As with any Rhino project, the packaging is impeccable and for long-time fans may be the only reason to spring for this one, if a 50-page, oversized comic book featuring the art of Sergio Aragones, Bill Griffith, John Holmstrom, Mary Fleener, Xaime Hernandez and others turns your crank that is.

By this time, it's probably safe to answer Dick Miller's puzzled question in "Rock & Roll High School" that yes, their parents do know they are/were Ramones. "Weird Tales" does its damnedest to let the rest of the world in on the secret, offering up a golden ticket into their hermetically-sealed universe of celebratory dysfunction. Hardly essential for the faithful, but a tantalizing little package for collector scum.
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on November 13, 2005
First of all I wanna point out how silly it is for Hunk of @$$ to say "Punk rock aint meant to be remastered" that is one of the most ridiculous comments Ive ever read.I dont know what your idea of punk is but it definatly wasn't meant to sound like it was recorded under water. Obviously older bands remaster their albums because they are now capable of bringing out the sound that was intended to at the time but because technology back then wasn't as good were unable to.

The music itself was not changed at all and the remastering only brings out the better sound quality. As for the box set itself I think they did a great job with the songs, most of their best songs are here and the extra stuff like the comic and video's makes it worth getting even if you already own every Ramones album.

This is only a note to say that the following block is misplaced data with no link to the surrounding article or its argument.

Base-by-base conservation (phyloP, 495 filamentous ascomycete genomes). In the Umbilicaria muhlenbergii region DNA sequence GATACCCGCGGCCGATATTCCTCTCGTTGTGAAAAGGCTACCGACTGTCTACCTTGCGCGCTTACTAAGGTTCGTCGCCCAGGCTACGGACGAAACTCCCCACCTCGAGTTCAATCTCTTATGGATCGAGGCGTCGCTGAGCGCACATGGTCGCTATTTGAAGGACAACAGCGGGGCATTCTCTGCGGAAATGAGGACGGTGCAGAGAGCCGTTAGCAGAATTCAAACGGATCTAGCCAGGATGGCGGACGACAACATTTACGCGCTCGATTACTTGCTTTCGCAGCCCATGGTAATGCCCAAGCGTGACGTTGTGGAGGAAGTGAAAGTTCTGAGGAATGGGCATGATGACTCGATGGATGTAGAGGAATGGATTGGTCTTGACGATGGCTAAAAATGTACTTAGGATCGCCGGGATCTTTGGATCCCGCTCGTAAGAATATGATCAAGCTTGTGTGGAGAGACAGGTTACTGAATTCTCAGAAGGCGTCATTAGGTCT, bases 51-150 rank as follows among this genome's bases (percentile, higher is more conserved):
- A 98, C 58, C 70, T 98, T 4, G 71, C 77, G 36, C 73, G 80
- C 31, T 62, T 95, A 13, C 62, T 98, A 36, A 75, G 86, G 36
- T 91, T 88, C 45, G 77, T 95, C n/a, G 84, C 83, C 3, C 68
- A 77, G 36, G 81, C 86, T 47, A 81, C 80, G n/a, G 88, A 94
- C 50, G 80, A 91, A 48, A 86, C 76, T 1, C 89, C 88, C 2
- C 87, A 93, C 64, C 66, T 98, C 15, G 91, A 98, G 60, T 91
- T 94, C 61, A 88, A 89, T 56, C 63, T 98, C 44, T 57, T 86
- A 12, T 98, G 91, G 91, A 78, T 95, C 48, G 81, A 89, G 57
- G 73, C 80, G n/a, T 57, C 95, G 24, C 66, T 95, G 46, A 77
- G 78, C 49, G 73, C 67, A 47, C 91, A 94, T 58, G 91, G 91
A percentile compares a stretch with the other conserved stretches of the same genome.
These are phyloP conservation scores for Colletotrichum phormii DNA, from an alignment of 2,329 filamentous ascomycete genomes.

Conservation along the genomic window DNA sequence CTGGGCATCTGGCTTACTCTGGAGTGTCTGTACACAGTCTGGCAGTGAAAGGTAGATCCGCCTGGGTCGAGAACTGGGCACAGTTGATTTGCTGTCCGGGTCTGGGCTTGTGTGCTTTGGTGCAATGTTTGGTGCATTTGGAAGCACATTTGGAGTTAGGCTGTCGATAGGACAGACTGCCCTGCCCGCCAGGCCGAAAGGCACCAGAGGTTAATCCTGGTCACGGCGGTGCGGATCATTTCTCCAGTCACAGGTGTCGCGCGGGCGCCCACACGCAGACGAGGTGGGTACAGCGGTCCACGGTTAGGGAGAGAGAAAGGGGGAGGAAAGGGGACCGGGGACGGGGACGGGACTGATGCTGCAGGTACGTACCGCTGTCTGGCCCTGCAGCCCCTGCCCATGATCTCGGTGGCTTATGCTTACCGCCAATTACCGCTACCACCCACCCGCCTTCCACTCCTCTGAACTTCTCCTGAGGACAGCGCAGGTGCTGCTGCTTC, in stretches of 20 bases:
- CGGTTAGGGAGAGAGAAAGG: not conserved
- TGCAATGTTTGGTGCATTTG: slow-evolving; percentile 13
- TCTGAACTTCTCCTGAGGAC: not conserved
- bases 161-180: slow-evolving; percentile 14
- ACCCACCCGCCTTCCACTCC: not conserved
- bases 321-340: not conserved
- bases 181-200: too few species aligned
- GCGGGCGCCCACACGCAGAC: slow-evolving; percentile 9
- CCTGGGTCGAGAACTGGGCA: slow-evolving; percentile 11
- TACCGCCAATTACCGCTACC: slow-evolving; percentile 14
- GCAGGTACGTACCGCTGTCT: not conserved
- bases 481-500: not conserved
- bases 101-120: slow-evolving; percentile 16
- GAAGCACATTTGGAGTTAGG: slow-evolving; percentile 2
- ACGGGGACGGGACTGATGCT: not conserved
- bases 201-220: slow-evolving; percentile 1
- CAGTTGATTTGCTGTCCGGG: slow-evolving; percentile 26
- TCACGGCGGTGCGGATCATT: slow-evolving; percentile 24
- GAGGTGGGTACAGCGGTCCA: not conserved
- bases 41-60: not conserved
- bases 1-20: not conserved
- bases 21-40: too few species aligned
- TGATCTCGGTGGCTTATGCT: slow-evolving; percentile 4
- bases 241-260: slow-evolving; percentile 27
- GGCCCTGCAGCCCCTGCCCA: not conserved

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on August 16, 2005
As a history of the Ramones music this item is not your best bet. It puts even focus on their whole career. Thier early albumns laid a groundwork for the music that we hear today and it would have been nice to have more of the early stuff { today your love, tommorrow the world, etc.) on the cd. If you are looking for an introduction to the Ramones it would be better to get one of the many compilations that are out there. The DVD has alot of their videos on it and added some to the Lifestyles of the ramones video that was previously available. The selling point for this item is the great comic book that comes with it. In the other compilations that are available someone always wrote a tribute to the ramones and gave some background. This is trully a unique item to find in a box set. Anyone who is familliar with the music will love the comic and that makes this set worth buying.